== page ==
The Panthers took a long road to the title. The Stanley Cup proves the path was the right one

SUNRISE, Fla. (AP) — Matthew Tkachuk decided to go for a little swim as his offseason was beginning on Tuesday morning. The Florida Panthers forward took a few steps off the sand and into the water of Fort Lauderdale Beach, then dove in while hanging onto his new best friend.

The Stanley Cup got a little wet.

That moment — one of many from the first 12 hours or so of the Cup being in the possession of the newly crowned champion Panthers — was a long time coming, helping cap what really was a four-year process of rebuilding the team's roster, coaching staff and style of play with hopes of making this title a reality.

“We had no choice,” Panthers owner Vincent Viola said. "We had to, as we say, we had to look for value where other people wouldn't look. We were hamstrung as far as our cap space. And it worked out. It worked out."

And the push to the mountaintop started with the hiring of general manager Bill Zito in September 2020.

Of the 19 players who played for Florida in Game 7 of the Stanley Cup Final on Monday night, only four were part of the organization before Zito arrived. Zito traded for Tkachuk — something that many in hockey said was a terrible move by Florida — two years ago, signed a slew of free agents, found guys on the waiver wire, whatever it took to fill a roster and make the cap math work.

The result: The Cup was in the ocean on Tuesday.

“It's hard to put into words how humbling it is and how much respect you have for the game as a whole, especially for a guy who never played (in the NHL),” Zito said. “So, pretty special.”

Aleksander Barkov and Aaron Ekblad were drafted by the Panthers in 2013 and 2014, respectively. Sergei Bobrovsky was signed as a free agent in 2019. Eetu Luostarinen came to Florida in a trade in February 2020. Those are the four who played in Game 7 and were here before Zito was hired. Everyone else was brought in with this moment in mind.

Tkachuk was the splashy move. Paul Maurice might have proved to be the biggest move.

The story has been told countless times: Maurice was semi-retired, maybe done, maybe not, when Zito called a couple of years ago. The conversation got deep, quickly, and Maurice soon realized he was going to coach the Panthers. It came with an understanding for both him and Zito, that Florida — the team that had the NHL's best regular-season record in the season before Maurice arrived — had to get tougher, had to play differently, and that meant the record would take some hits.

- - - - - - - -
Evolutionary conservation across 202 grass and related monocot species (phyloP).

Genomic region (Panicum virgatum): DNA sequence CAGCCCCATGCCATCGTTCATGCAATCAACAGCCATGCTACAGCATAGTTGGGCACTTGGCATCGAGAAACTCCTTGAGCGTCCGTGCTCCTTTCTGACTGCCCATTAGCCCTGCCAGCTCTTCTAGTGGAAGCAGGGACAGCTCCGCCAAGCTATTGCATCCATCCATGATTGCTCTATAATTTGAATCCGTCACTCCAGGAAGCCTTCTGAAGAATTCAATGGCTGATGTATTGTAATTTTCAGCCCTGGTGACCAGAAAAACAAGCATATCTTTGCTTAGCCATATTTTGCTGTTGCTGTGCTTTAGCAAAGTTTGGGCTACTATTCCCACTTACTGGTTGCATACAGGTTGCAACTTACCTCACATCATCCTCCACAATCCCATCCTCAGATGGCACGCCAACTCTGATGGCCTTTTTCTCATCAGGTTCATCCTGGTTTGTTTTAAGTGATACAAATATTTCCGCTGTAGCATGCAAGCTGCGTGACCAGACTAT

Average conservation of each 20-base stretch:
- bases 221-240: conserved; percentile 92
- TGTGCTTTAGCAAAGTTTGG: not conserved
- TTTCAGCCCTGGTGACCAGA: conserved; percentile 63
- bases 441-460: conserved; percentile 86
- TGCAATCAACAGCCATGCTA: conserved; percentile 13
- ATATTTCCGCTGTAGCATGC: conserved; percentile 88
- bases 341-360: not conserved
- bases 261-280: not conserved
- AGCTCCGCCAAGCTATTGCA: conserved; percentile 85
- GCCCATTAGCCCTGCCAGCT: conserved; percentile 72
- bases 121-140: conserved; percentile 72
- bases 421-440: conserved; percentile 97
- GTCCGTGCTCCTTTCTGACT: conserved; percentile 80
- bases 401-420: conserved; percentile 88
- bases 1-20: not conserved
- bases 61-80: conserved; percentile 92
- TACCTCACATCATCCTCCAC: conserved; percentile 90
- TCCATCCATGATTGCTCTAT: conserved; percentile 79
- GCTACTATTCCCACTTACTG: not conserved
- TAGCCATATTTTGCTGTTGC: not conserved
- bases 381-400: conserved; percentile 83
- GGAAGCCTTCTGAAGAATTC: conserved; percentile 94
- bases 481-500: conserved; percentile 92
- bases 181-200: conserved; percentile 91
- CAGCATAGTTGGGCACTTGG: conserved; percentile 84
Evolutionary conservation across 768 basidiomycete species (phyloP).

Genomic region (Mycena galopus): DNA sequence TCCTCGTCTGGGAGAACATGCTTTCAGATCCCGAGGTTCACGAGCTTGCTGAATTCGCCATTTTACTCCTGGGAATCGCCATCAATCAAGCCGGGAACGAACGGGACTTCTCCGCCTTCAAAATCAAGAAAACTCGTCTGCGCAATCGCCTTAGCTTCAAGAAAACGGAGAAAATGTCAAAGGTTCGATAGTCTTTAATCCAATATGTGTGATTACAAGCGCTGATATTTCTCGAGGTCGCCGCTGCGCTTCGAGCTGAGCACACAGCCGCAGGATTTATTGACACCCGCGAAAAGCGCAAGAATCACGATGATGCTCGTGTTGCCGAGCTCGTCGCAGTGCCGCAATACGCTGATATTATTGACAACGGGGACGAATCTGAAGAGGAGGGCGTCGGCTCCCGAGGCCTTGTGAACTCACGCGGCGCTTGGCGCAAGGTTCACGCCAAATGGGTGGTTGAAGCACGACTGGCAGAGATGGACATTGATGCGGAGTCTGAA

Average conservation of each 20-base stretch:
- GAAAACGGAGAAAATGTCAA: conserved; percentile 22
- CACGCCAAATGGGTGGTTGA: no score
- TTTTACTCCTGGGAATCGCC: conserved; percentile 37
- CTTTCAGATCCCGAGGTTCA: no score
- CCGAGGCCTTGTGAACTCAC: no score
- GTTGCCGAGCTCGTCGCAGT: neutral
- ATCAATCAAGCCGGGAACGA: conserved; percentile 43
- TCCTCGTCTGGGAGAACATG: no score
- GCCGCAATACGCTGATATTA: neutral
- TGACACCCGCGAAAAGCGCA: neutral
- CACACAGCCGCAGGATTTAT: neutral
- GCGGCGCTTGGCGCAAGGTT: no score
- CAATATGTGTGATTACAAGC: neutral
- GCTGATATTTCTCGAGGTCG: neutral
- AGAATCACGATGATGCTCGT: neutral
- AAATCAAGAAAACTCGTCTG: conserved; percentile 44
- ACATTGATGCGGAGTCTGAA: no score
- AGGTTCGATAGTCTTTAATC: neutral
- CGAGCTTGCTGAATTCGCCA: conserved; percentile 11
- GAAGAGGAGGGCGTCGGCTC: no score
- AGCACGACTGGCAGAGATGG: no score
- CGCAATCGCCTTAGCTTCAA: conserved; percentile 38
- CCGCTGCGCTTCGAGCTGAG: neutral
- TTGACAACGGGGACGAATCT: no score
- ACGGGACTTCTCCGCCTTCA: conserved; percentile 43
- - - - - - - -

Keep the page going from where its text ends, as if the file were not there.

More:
They never doubted one another. Pieces kept getting added, including Kyle Okposo and Vladimir Tarasenko just before the stretch run this season. Florida made the Cup final last year and now, the Panthers have won it all.

“These guys are different,” Maurice said. “It’s the way they treat each other. They love each other. It starts with Barkov and filters down. We have nine new guys this year and then we brought in Okposo and Tarasenko and you can’t tell that they’ve (not been here) 10 years. It’s nothing to do with the coach. Nothing. That room has been special since Day 1.”

The Panthers went to their first Cup final in 1996 and then went 26 years without winning another playoff series. They played in front of empty buildings, fended off rumors of contraction and relocation, made coaching changes on what seemed like an annual basis, were basically the league’s laughingstock and, going into Monday night, were on the cusp of an epic collapse — a 3-0 lead in the Stanley Cup Final was almost blown in a way that would have haunted the franchise forever.

No problem. All forgotten now.

Along the way, the Panthers went from trying to outscore everybody to a team that just stops them. The 2-1 win in the ultimate game of the 2023-24 season was the final proof of that.

The rebuild is done. A banner will sway. The Cup was floating in the Atlantic Ocean. The Panthers attracted such a crowd to the beach that police had to shut down a roadway for safety reasons. At Elbo Room, the Fort Lauderdale bar that Tkachuk has grown to love, he and teammates Sam Bennett and Anthony Stolarz led a chorus of singing “We Are The Champions” on Tuesday afternoon. The singing wasn't great. The moment was.

“It's so incredible,” Tkachuk said. “The best thing that happened to me in hockey was coming down here. I'm so happy. ... It's kind of crazy what that Cup does. It attracts people. It's the most attractive thing in the world."


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